Here, Matt Damon reads from a speech Howard Zinn gave in 1970 as part of a debate on civil disobedience. Matt Damon and his family were lifelong friends of the Zinns.
This performance was part of "The People Speak, Live!" show, featuring Damon, Lupe Fiasco and a cast of Chicago's finest poets, actors, activists, artists, musicians, and writers. The show took place at the Metro in Chicago, on January 31, 2012, and was produced by Voices of a People's History (peopleshistory.us) in collaboration with Louder Than a Bomb: The Chicago Youth Poetry Festival (youngchicagoauthors.org).
Here's what Howard Zinn writes about this 1970 speech in his introduction to the full piece in his book Voices of a People's History of the United States, written with Anthony Arnove and first published in 2004 by Seven Stories Press:
"In November 1970, after my arrest along with others who had engaged in a Boston protest at an army base to block soldiers from being sent to Vietnam, I flew to Johns Hopkins University in Baltimore to take part in a debate with the philosopher Charles Frankel on civil disobedience. I was supposed to appear in court that day in connection with the charges resulting from the army base protest. I had a choice: show up in court and miss this opportunity to explain — and practice — my commitment to civil disobedience, or face the consequences of defying the court order by going to Baltimore. I chose to go. The next day, when I returned to Boston, I went to teach my morning class at Boston University. Two detectives were waiting outside the classroom and hauled me off to court, where I was sentenced to a few days in jail. Here is the text of my speech that night at Johns Hopkins."
Here actor Tim Robbins reads from Martin Duberman's account of what became known as the Stonewall Riots, in New York City, on June 28, 1969.
Tim Robbins is introduced by Howard Zinn at the 92nd Street Y celebration of Young People's History on May 13, 2009. Produced by Voices of a People's History (peopleshistory.us) in collaboration with Seven Stories Press. (youngchicagoauthors.org).
//One of the most important moments of resistance from the 1960s was the Stonewall Rebellion. On the night of June 27–28, 1969, a multiracial group of gays who had gathered at the Stonewall Inn on Christopher Street in New York City’s Greenwich Village resisted when police sought to shut down the bar (allegedly for serving alcohol without a license) and to arrest patrons. They fought back, as the historian Martin Duberman recounts here, and, in doing so, helped spur a new, more militant phase of the struggle for gay liberation.//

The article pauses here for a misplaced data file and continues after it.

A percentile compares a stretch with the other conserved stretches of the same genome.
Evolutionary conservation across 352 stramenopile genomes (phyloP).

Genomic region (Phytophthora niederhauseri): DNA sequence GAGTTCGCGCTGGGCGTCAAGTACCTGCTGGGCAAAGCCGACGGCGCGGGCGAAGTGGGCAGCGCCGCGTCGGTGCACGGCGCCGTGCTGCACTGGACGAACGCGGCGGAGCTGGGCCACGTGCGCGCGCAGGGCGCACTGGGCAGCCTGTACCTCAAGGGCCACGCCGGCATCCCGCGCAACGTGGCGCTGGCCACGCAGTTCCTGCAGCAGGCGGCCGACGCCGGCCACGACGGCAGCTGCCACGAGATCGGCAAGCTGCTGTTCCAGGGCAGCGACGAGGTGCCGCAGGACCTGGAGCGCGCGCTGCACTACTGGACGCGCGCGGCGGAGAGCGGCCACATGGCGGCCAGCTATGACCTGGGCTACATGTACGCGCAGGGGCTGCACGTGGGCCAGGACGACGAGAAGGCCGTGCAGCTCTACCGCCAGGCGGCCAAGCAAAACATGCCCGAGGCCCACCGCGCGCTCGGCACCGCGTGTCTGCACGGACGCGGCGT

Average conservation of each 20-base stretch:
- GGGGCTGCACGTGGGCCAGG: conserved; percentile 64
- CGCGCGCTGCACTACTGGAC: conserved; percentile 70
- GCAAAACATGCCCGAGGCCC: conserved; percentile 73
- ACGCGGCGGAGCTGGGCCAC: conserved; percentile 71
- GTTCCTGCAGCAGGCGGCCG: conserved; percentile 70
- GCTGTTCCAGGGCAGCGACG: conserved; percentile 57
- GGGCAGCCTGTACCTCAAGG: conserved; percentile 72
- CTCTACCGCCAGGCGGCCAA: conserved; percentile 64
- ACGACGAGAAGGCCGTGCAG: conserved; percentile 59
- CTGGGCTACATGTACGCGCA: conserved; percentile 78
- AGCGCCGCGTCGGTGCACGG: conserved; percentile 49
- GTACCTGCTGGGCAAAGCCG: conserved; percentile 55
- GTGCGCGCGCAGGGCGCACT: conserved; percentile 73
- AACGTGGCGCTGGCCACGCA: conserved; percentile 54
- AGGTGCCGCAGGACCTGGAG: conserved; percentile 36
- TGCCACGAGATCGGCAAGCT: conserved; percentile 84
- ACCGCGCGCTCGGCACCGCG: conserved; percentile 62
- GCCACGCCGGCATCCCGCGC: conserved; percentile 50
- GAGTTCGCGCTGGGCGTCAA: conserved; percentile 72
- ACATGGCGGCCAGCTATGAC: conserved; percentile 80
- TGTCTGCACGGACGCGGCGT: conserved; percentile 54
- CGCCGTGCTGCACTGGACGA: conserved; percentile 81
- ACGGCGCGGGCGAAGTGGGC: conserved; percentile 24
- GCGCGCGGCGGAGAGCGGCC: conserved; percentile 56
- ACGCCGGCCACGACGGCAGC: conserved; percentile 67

Alana Arenas, a member of the Steppenwolf Theatre ensemble, reads from Sylvia Woods' recollection of her childhood in Louisiana at the start of the twentieth century. This performance was part of "The People Speak, Live!" at the Metro in Chicago, on January 31, 2012, produced by Voices of a People's History (peopleshistory.us) in collaboration with Louder Than a Bomb: The Chicago Youth Poetry Festival.
Sylvia Woods was a pioneer in the struggle of African-American and women trade unionists, although her story is not told in most school textbooks. Here, she relates how she first started speaking out against racism—as a 10-year-old girl in grade school in Louisiana during the early 1900s. She told her story to Alice and Staughton Lynd, the labor historians and activists, in the 1970s.
Malcolm London, a teaching artist at Young Chicago Authors and a Louder Than a Bomb All Star, reads from Fred Hampton's 1969 speech at Olivet Presbyterian Church in Chicago, in February 1969.
This performance was part of "The People Speak, Live!" at the Metro in Chicago, on January 31, 2012, produced by Voices of a People's History (peopleshistory.us) in collaboration with Louder Than a Bomb: The Chicago Youth Poetry Festival.
As deputy chair of the Illinois Chapter of the Black Panther Party, Fred Hampton set up the Black Panther’s free breakfast program and coined the phrase "Rainbow Coalition" after forging a multi-racial alliance between Chicago's gangs, eventually joined by groups including the Young Lords and Young Patriots. On December 4, 1969 a tactical unit of the Illinois State’s Attorney’s Office, supported by the FBI and Chicago Police Department, murdered the twenty-one-year-old Fred Hampton in his bed at 2337 West Monroe Street.
Q'Orianka Kilcher reads from Howard Zinn and Anthony Arnove's book Voices of a People's History of the United States, February 1, 2007, at All Saints Church, Pasadena, CA. For more information, visit: peopleshistory.us.